International and national legislations and other local and institutional policies often have a profound impact on what web content can be archived and made accessible for research use at cultural heritage institutions.
No one member in the International Internet Preservation Consortium is faced with the same challenges and legal situations. IIPC members face different legal frameworks: some are awaiting legislation, others have legislation that covers web archiving, or other legal doctrines such as fair use (in some countries) that permit or mandate web archiving. Many web archiving organizations follow a permissions-based approach, in absence of legislation, or if the legal frameworks are unclear.
Many IIPC organizations are able to (or mandated to) to collect and preserve web content created in their countries and by their countries citizens. Some of the challenges for these organizations include:
- Access to content. Some may only allow researchers to use the archives on the library premises, in some cases because of privacy laws or concerns. There is hope that some may extend the concept of “premises” to include other branches or partner libraries, to allow for broader access.
- Laws covering some types of electronic content do not always extend to websites.
- Identifying what falls within the scope of a domain. Some examples: In France, the .fr is an obvious indicator, but in reality only 1/3 of French websites are on .fr. Fortunately, the French law does not specify that only .fr must be collected, so the library can preserve content on other domains that are produced by French citizens. To find this content, research is conducted to see where the creator of the site is living, and use a written framework that can be shared if challenged about archiving. In Denmark, there are similar practices, archiving content from or about Denmark and designed for a Danish audience.
- Legal deposit law, in some cases, allows institutions to ask for passwords and technical information for subscription content or other material that cannot be collected by automatic harvesting; and/or in some cases publishers can deposit files directly rather than the institution using harvesting. Different access conditions may apply, depending on whether the content was freely accessible online or not.
For IIPC members following a permissions-based approach, challenges include:
- Lack of response from site owners. Members seeking permission reported a 30-50% response rate; it’s not that websites are denying permission. They just aren’t responding to attempts to contact them.
- Patchy, unbalanced collections as a result of permissions not granted.
- Determining whether 3rd party rights need to be secured.
- The tremendous effort required to contact site owners and notify or obtain permission can sometimes overwhelm staff resources.
- Risk assessments and fair use analysis may allow some organizations to do more, however some are hesitant to go down this path and instead take a more cautious approach.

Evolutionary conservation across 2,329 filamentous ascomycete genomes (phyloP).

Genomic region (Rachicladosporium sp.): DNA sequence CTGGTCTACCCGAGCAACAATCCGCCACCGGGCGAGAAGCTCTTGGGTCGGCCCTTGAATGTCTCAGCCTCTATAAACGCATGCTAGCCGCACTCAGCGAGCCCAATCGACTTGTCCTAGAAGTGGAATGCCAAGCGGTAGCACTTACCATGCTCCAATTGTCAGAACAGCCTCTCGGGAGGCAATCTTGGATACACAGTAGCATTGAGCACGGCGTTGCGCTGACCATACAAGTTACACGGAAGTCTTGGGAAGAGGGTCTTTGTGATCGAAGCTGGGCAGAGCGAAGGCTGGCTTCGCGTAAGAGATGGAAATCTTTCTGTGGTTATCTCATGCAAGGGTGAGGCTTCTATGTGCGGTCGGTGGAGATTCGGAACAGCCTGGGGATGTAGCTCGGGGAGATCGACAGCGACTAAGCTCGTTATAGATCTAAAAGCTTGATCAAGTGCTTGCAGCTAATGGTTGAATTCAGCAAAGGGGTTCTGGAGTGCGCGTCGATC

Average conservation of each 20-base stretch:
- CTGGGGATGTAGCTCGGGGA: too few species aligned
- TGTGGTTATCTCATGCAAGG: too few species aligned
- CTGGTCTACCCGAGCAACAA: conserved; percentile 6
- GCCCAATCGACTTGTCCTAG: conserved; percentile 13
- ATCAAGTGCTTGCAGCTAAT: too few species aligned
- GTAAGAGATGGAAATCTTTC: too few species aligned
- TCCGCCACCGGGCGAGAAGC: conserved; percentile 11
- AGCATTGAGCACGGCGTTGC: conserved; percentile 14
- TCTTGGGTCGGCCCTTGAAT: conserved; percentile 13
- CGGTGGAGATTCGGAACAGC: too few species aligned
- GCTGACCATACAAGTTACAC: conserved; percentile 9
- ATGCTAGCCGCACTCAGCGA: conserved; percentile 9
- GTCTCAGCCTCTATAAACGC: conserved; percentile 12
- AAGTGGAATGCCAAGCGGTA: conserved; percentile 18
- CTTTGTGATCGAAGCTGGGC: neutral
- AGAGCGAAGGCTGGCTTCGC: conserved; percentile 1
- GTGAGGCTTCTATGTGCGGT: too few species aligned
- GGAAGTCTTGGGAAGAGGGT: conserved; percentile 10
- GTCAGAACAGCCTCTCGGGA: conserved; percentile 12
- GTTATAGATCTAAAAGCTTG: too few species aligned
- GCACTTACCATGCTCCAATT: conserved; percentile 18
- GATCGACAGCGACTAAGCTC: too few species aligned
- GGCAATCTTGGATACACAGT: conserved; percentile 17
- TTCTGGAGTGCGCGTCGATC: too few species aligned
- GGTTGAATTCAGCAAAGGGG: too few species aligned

Robots.txt is a file that websites use to provide instructions to crawlers. They are a known Internet convention, but do robots exclusions have any legal meaning?
In web archiving, many organizations respect robots.txt instructions, however doing so can interfere with archiving in a number of ways. Entire sites can be blocked with robots.txt, or specific parts of sites. Sometimes style sheets and images will be blocked, elements that are important when you are trying to document the look and feel of a website. Some IIPC members obey robots.txt except when it comes to inline images and stylesheets, so the website is better represented. Others who are seeking permission bypass the robots.txt so that the sites archived are as complete as possible.
Site owners wishing to be archived should inspect their robots.txt files to ensure that they are preservation-friendly and do not restrict archival crawlers from visiting.
IIPC members are working to share information and provide more legal resources for web archivists, not only within the membership but more broadly on this website.
As a first step, we’ve gathered information about existing legal deposit legislation (and where we know legislation does not exist) in countries represented within IIPC. This is a living document, and we expect it to be updated regularly to include additional information as it is discovered.
Some of the additional ideas we’re working on are:
- Document best practices
- Provide a visual map of where legislation supporting web archiving is occurring, where it is not
- Share permission letters and formal licenses with other members
- Solicit a white paper or other further study on the use and abuse of robots.txt. The IIPC is interested in gathering more data on this topic, particularly for lawyers working on policies issues related to web archiving and the use of robots.txt.
- Document why archivists might not follow robots.txt exclusions, and why IIPC members don’t believe it is being used as a proxy for copyright.